Book Review: F**k Depression by Robert Duff

Rating: ⭐⭐⭐⭐


This is a crash course in handling depression. It’s written by a doctor of clinical psychology, but is done so in a way that the information is easily accessed by your average adult reader. It covers all sorts of topics including different ways to combat depression yourself, when to reach out for help, and what to expect if you do reach out for help.

What I Liked

  • This book is a great tool for anyone who has ever suffered from depression, anyone who lacks motivation, or anyone who knows someone who has depression. There are so many invaluable tips and tricks in this book, and over and over again I found a sentence just sticking out to me, challenging me to change how I view myself and my life in such a logical, “why didn’t I think of that?” sort of way.
  • The profanity. Hear me out, since I’ve also listed this below as a reason why I didn’t like the book. The two reasons I liked the profanity was:
    • If anything deserves to be cursed at, it’s depression.
    • It opens this set of knowledge up to a group of people who normally wouldn’t be reached by self-help or psychology books.
  • Here are some of the quotes that stood out to me.
    • “You don’t have to be motivated to do things that normally take motivation. You just need to act as if you were motivated.”
    • “Our brains are amazing, but they are also kinda lazy.”
      (He goes on to discuss the shortcuts our brains make. These shortcuts are great most of the time, but sometimes, not so much.)
    • “In reality, you can feel any sort of way and also act in whatever way you would like.”
      (This was sort of a ‘duh’ moment for me. I don’t have to believe that I’m good with people to act like I’m good with people. I don’t have to feel like I’m a productive person to get stuff done. This quote helps me get a past a lot of unnecessary mental blocks.)

What I Didn’t Like

  • The profanity. You can see why I liked it above. But here’s why I didn’t like it:
    • It often felt like there was more profanity in the book than there would be in natural conversation. Like a movie trying to bump itself up to an “R” rating instead of PG13. And that sort of jarred me from the message.
    • This book was such an invaluable tool for so many people that I want to recommend it to everyone. But I can’t. Because I know a lot of the wouldn’t be able to handle the language. And that stinks.
  • While the author did a pretty good job of writing this book in a conversational style, sometimes it got so informal that the writing came across as amateur. It really only bothered me when it jolted me from the reading, which only happened once or twice.

In Conclusion

If you suffer from depression, know someone who suffers from depression, or just want a book to help you improve your life, definitely pick up this book! (Just be aware there is profanity.)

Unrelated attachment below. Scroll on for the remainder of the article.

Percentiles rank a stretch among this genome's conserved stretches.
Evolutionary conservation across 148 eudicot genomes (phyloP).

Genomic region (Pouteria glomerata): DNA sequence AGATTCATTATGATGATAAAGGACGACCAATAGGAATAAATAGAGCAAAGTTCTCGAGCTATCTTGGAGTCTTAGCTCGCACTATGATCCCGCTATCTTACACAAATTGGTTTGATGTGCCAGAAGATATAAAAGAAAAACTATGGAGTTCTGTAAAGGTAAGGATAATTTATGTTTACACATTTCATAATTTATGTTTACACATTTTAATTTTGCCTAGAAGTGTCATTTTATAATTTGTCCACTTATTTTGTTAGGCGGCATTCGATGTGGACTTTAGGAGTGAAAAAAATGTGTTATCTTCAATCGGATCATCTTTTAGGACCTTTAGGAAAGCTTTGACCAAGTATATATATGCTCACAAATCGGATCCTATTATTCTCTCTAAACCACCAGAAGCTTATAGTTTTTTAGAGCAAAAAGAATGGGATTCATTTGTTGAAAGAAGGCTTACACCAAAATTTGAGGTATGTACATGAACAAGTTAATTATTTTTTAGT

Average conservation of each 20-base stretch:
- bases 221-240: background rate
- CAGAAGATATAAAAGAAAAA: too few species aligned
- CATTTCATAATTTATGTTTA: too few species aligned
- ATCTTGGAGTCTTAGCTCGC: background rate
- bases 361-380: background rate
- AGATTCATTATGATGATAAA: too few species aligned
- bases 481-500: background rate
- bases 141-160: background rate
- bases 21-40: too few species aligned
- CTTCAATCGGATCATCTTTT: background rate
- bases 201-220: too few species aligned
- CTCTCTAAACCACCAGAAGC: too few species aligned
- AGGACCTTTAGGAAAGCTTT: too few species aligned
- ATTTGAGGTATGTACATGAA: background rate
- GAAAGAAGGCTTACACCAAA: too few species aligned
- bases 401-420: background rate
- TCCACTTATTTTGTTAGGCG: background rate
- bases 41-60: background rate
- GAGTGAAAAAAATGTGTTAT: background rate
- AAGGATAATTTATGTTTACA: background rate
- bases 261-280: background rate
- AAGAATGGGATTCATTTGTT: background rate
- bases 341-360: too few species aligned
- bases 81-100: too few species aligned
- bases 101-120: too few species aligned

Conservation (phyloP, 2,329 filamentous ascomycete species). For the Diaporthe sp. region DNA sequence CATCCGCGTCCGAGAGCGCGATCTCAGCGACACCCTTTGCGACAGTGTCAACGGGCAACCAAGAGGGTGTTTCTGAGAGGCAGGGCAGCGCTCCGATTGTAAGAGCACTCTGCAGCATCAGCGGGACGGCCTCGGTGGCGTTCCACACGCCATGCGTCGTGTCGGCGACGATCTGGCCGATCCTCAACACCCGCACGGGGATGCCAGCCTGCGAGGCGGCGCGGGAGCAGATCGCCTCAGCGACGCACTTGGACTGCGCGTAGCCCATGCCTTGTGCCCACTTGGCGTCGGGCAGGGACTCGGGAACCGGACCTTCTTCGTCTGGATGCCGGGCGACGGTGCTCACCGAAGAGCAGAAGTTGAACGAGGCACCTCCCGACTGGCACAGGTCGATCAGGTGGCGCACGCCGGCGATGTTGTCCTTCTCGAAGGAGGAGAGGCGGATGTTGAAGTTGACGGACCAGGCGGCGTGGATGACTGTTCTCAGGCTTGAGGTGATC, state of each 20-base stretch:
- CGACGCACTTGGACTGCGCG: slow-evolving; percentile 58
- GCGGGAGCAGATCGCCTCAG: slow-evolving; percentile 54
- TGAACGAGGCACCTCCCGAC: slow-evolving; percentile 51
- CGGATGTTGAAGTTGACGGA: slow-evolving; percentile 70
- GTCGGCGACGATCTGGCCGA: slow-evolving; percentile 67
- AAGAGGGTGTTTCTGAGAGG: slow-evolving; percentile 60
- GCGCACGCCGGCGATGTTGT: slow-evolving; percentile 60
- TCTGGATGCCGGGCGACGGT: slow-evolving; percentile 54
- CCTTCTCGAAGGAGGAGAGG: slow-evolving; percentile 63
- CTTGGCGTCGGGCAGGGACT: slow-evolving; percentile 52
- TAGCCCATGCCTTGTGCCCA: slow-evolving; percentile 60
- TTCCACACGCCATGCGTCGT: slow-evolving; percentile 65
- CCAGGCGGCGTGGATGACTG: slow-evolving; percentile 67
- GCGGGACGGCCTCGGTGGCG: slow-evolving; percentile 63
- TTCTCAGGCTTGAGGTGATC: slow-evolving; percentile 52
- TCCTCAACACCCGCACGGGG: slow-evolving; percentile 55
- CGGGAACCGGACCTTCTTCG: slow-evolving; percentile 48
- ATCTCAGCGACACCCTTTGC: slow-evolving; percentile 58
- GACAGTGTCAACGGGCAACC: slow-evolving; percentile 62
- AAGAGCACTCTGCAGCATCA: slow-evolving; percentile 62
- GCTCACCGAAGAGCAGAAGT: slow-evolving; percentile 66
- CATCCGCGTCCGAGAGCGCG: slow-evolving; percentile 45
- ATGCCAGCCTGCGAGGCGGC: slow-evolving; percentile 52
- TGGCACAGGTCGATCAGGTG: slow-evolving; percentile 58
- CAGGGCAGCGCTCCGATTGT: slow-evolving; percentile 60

Find it on: Goodreads | Amazon (affiliate link)

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YouTube Video Related to “So You’ve Been Publicly Shamed”

(Post contains affiliate links)

So after reading and writing a review on So You’ve Been Publicly Shamed by Jon Ronson, I recalled a YouTube video I watched a while back. The video is by one of my favorite YouTube channels, SciShow. In it, they discuss the different psychological reasons for internet trolling. So if you were intrigued by Jon Ronson’s book and want to learn more, this is a great video to watch. And if you just like awesome YouTube videos, you’ll probably like it too. 😊

Book Review: So You’ve Been Publicly Shamed by Jon Ronson

Rating: ⭐⭐⭐⭐

(post contains affiliate links)

In this non-fiction book, Jon Ronson delves into the world of public shaming. Although he does investigate the roots of public shaming all the way back to the days of stocks and whippings, most of the stories and interviews shared in this book are about a newer, modern day version of shaming – internet shaming. He shares the stories of people whose lives have been turned upside down based on one poorly placed comment or photo on the internet. He also speaks to those who do the shaming, and tries to make sense of the entire situation.

If you’re a fan of narrative style non-fiction books such as Freakonomics, you’ll probably enjoy this one as well. Because it deals with a real-world problem, the ending is not as neat-and-tidy as I would have liked. The information within the book, however, is fascinating, and it makes me question any action I have ever taken on the internet. Both from the perspective of “how could someone use this to destroy me?” and “could this comment/action be affecting someone else in a negative way?”

If you want to get a large glimpse into this book, or if you just want to watch a short overview instead of reading the entire thing, you can view Jon Ronson’s TEDTalk here.